Summer Weather Outlooks
Wyoming experienced above average temperatures and much above average precipitation in May. This said, June has brought record-breaking high temperatures and a sharp decline in the percent of average precipitation – combined with wind. This is resulting in a decline in soil moisture and is causing severe crop stress in parts of the state, particularly the northeast.
The June 23 U.S. Drought Monitor map shows continued moderate drought conditions in the Tongue and Big Horn basins. Severe drought rapidly developed in Crook and Weston counties surrounded by moderate drought in Campbell and Niobrara counties and abnormally dry conditions into Sheridan and Johnson counties on the eastern and western borders, respectively.
The June 16 Seasonal Drought Outlook through Sept. 30 is less optimistic than last month – showing continued drought in areas currently experiencing moderate to severe drought.
Month and seasonal forecasts
As of June 16, Wyoming has a high probability of above average temperatures for the month of July and equal chances of above, below or average precipitation.
The July to September outlook for Wyoming suggests a greater probability for above normal temperatures. The seasonal precipitation outlook for the state is equal chances of above, below or normal with the exception of northwest Wyoming, where there’s a greater probability for below normal precipitation.
As readers might have heard, El Niño conditions dissipated at the end of May, and the index is currently negative. Looking further out, it appears La Niña will continue to intensify, and we should expect a La Niña winter for 2016-17.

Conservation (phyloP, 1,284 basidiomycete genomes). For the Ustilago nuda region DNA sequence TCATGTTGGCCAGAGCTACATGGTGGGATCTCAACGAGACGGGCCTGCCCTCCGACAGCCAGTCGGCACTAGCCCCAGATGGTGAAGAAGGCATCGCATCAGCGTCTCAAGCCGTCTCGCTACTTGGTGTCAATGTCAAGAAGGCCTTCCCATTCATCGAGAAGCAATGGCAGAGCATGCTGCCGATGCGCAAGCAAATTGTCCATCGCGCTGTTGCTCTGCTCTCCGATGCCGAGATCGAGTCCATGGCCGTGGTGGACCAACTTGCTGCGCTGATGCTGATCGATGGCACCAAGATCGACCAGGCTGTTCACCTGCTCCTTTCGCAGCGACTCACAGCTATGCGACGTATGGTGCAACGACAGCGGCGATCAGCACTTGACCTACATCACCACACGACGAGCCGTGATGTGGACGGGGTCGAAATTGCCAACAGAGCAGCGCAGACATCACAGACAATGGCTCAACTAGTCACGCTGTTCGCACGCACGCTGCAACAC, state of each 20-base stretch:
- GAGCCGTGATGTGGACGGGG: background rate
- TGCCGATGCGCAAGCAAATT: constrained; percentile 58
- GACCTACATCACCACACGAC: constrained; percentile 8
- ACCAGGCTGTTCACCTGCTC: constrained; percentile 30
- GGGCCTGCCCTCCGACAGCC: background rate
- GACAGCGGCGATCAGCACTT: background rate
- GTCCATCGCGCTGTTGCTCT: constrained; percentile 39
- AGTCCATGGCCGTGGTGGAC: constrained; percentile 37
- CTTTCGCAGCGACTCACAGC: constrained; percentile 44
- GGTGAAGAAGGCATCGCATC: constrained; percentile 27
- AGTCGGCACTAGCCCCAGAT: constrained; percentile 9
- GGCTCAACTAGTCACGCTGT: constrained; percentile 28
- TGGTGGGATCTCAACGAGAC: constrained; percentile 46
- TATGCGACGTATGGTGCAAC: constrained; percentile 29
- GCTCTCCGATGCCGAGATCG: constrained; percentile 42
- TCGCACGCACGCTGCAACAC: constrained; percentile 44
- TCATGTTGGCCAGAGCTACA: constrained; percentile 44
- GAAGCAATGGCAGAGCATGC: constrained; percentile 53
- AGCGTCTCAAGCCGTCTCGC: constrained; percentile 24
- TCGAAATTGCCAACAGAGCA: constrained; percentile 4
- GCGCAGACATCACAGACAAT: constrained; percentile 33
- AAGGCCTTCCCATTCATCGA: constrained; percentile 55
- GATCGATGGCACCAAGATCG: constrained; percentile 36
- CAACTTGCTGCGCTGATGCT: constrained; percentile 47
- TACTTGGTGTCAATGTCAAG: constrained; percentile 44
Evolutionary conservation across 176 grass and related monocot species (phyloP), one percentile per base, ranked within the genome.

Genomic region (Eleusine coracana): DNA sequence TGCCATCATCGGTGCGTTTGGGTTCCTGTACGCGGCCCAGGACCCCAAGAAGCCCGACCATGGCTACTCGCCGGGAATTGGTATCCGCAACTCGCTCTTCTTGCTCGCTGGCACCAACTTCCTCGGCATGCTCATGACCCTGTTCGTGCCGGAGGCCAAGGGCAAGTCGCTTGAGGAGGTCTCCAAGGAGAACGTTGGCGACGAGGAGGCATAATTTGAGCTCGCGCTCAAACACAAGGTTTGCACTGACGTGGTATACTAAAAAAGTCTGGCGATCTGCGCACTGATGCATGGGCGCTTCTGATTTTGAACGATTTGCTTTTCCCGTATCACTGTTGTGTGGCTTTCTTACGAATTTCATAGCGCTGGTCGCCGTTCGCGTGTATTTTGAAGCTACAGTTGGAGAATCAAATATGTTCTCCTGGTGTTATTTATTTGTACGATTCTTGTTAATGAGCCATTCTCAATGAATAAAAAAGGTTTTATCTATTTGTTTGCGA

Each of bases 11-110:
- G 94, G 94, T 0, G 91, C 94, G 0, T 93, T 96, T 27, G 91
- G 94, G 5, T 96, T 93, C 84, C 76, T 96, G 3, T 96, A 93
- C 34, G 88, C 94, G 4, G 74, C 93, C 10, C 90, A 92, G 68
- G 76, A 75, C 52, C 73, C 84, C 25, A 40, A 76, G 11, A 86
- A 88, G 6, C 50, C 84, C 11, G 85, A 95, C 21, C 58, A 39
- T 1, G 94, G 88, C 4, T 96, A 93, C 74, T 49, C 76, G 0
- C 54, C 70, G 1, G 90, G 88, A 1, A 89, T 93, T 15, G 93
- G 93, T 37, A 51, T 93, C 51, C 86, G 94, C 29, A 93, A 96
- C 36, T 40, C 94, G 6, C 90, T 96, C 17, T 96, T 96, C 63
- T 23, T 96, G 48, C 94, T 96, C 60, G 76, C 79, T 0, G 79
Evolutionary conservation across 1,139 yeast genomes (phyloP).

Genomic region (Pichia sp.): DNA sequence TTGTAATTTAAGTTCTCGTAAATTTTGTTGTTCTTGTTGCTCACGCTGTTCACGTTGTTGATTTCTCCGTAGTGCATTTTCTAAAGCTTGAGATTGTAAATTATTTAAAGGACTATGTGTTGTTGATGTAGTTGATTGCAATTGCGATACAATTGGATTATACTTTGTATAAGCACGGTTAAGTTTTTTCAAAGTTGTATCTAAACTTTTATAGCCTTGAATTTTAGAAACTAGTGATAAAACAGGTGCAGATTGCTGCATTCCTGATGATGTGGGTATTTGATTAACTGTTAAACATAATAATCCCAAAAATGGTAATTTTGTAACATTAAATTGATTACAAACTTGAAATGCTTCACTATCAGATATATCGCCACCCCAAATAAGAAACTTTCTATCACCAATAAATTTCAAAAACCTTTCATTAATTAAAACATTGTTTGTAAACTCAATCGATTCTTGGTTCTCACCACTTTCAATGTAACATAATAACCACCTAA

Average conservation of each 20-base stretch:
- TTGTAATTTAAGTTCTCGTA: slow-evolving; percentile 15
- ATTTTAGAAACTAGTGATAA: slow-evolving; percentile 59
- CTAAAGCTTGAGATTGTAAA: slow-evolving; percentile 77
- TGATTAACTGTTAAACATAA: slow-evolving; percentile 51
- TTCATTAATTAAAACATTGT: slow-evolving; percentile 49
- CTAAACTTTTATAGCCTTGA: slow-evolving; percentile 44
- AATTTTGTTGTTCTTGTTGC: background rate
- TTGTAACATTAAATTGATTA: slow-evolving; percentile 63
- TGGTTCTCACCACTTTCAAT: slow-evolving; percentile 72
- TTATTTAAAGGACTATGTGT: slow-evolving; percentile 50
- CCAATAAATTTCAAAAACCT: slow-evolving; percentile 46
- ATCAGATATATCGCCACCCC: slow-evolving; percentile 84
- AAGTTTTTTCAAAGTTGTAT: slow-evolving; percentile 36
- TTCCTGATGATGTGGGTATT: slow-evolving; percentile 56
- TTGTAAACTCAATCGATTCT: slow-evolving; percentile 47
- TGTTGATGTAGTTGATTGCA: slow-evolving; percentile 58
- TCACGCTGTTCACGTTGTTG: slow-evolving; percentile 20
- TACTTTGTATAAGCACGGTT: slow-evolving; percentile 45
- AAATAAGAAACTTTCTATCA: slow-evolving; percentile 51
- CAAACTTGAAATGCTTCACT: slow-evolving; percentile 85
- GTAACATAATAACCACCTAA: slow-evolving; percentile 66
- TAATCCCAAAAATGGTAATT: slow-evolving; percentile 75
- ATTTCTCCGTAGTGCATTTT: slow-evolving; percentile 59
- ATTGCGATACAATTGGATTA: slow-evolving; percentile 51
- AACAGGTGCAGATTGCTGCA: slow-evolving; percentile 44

La Niña seasons typically see a more northern track for the jet stream, which often results in higher snowfall for the northern states, and a drier winter for the southern ones. The effects are more defined in the northern, especially northwestern, parts of Wyoming, which would have better chances of seeing the higher snowfall.
The dividing line between the effects runs through southern Wyoming. We always seem to be in the middle area where forecasts and predictions are less certain. The strength of La Niña also plays a part, and initial forecasts are not showing this to be an exceptionally strong La Niña, at least not for the upcoming winter. This said, the forecast could change, so producers should stay tuned for updated forecasts.
Noting the above conditions and forecasts, we should be prepared to see more areas in Wyoming become abnormally dry or increase in drought severity particularly in eastern and central Wyoming.
If these conditions persist it could result in elevated fire potential throughout Wyoming given the fuel load, and hotter, drier conditions. Eastern Wyoming and areas bordering Colorado and South Dakota have already experienced wildfires this season.
You can learn more about fires in Wyoming and other states at inciweb.nwcg.gov and nifc.gov/fireInfo/fireInfo_maps.html.
We can’t forget the value and importance of identifying and mapping weed infestations this time of year and, if appropriate, treatment and/or removal of weeds. Visit wyoweed.org/weeds/state-designated-weeds to view state designated noxious weeds and the 2016 list of county declared weeds.
Contact your local Weed and Pest or Extension office to ensure you use the best method(s) to manage weeds. And join the Play, Clean, GoTM movement and ensure your farm and ranch equipment are clean to help stop the spread of invasive species.
Windy K. Kelley, UW Extension and USDA Northern Plains Regional Climate Hub Regional Extension program coordinator, email@example.com or 307-766-2205 or Wyoming Water Resources Data System Deputy Director Tony Bergantino at firstname.lastname@example.org or 307-766-3786.